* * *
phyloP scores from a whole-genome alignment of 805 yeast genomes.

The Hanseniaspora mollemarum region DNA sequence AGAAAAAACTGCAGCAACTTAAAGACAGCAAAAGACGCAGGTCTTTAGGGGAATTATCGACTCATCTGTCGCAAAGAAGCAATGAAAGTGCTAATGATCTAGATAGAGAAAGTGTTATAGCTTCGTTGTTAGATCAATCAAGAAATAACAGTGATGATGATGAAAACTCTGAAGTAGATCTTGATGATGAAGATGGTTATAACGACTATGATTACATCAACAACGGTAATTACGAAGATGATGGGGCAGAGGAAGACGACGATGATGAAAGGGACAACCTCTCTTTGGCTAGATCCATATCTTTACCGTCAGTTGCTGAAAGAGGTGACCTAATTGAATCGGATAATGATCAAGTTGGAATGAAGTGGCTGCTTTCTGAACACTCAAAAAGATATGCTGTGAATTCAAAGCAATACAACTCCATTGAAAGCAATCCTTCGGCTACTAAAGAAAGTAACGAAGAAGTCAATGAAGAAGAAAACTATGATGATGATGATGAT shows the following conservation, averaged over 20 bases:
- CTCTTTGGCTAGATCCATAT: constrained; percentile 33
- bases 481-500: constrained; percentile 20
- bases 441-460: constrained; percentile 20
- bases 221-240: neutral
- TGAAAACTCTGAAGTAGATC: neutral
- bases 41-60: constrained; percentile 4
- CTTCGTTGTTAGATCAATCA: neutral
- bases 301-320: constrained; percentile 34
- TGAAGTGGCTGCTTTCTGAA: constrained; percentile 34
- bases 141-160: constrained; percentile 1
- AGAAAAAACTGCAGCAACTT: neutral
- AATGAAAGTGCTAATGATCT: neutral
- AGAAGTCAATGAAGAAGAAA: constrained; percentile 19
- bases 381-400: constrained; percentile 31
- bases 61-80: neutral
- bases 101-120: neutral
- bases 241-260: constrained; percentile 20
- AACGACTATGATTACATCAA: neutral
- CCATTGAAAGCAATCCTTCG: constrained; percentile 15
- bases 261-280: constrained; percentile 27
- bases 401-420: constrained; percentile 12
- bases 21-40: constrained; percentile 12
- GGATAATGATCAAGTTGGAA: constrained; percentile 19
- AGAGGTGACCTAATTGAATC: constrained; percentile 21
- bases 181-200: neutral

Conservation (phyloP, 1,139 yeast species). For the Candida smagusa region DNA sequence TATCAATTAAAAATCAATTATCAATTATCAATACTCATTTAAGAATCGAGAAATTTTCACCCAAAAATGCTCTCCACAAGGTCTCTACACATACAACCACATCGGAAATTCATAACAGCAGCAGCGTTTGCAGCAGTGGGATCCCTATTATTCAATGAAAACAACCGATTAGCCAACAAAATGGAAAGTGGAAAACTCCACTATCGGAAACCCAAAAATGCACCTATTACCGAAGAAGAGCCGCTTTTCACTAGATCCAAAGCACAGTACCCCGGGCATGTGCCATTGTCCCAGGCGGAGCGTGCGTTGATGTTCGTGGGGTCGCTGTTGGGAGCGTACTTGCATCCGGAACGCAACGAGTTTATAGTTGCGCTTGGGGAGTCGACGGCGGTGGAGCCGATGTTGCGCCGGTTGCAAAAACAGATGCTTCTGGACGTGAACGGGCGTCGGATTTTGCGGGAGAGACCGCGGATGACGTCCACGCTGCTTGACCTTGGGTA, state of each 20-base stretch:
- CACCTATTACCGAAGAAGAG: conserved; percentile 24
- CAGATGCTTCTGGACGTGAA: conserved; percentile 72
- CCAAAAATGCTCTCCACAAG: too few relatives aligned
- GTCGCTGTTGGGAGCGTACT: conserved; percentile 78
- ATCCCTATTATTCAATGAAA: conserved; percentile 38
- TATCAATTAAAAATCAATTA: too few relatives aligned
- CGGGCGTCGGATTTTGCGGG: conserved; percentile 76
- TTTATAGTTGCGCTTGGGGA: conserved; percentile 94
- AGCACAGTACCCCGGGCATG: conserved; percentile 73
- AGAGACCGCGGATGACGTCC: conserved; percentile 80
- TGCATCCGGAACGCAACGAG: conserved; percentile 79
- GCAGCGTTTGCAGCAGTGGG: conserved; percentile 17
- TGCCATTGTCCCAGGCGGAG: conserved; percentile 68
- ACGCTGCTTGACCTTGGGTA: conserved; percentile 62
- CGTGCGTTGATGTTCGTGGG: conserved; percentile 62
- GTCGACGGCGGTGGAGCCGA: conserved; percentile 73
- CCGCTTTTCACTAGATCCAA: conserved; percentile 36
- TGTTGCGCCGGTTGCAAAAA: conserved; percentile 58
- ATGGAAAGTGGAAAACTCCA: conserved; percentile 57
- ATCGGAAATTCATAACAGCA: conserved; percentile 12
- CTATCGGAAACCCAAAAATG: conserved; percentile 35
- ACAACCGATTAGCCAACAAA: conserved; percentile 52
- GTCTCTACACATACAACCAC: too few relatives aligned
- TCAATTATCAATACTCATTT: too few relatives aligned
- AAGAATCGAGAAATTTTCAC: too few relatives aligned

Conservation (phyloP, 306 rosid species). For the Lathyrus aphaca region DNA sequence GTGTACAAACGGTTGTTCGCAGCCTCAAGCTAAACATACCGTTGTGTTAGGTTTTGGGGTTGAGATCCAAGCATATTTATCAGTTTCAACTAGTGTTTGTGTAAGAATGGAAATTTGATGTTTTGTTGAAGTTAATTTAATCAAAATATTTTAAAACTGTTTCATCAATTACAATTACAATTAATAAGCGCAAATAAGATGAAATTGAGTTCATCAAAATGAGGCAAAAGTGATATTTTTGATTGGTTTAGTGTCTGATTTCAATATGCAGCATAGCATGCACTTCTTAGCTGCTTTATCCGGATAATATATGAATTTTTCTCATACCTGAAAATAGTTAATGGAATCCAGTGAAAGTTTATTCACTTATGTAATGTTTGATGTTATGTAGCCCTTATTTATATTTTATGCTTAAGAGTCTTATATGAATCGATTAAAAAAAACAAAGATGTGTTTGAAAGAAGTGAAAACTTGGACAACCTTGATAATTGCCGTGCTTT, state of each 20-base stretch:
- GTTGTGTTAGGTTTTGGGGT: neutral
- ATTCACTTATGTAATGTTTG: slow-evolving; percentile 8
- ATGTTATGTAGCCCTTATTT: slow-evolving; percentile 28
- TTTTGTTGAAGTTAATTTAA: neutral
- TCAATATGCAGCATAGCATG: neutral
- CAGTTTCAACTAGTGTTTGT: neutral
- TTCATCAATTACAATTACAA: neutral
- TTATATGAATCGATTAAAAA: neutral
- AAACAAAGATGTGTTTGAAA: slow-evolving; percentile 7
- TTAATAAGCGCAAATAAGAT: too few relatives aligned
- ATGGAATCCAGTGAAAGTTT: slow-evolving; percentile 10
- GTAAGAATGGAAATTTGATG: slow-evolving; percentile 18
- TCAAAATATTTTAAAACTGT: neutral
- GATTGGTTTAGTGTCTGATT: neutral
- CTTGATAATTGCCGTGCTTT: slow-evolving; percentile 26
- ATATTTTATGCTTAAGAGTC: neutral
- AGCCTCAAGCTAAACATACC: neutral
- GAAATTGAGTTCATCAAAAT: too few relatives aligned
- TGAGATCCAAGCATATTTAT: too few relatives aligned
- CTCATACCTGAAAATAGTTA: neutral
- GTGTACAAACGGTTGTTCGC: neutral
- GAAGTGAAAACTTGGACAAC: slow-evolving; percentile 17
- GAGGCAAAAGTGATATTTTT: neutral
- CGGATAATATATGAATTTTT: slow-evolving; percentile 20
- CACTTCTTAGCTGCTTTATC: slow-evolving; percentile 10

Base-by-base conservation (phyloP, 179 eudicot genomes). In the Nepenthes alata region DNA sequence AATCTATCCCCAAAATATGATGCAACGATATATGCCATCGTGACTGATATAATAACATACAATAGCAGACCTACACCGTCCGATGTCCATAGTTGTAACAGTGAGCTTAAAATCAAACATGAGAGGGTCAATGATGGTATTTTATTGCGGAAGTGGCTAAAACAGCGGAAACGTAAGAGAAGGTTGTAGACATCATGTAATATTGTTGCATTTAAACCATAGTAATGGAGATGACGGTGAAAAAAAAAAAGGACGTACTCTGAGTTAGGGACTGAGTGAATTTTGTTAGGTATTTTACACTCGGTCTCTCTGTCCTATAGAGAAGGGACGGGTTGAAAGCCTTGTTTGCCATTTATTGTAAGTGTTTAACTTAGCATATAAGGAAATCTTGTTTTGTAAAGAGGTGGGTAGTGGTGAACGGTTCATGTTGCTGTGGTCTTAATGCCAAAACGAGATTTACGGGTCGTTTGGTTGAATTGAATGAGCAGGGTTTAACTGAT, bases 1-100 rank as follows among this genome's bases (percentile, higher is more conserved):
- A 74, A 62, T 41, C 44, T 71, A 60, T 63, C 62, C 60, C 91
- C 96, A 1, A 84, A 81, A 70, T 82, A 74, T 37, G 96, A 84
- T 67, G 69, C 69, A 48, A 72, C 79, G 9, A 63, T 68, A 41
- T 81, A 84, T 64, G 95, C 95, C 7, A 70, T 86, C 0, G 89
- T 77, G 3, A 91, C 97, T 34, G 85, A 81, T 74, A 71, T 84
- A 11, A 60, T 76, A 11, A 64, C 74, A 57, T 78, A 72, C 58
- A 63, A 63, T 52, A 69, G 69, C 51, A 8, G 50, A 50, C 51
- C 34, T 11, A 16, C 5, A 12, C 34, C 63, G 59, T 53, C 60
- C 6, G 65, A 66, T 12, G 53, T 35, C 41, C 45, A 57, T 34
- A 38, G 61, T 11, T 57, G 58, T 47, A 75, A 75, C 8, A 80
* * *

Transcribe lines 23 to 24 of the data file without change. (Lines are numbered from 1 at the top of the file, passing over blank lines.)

- bases 401-420: constrained; percentile 12
- bases 21-40: constrained; percentile 12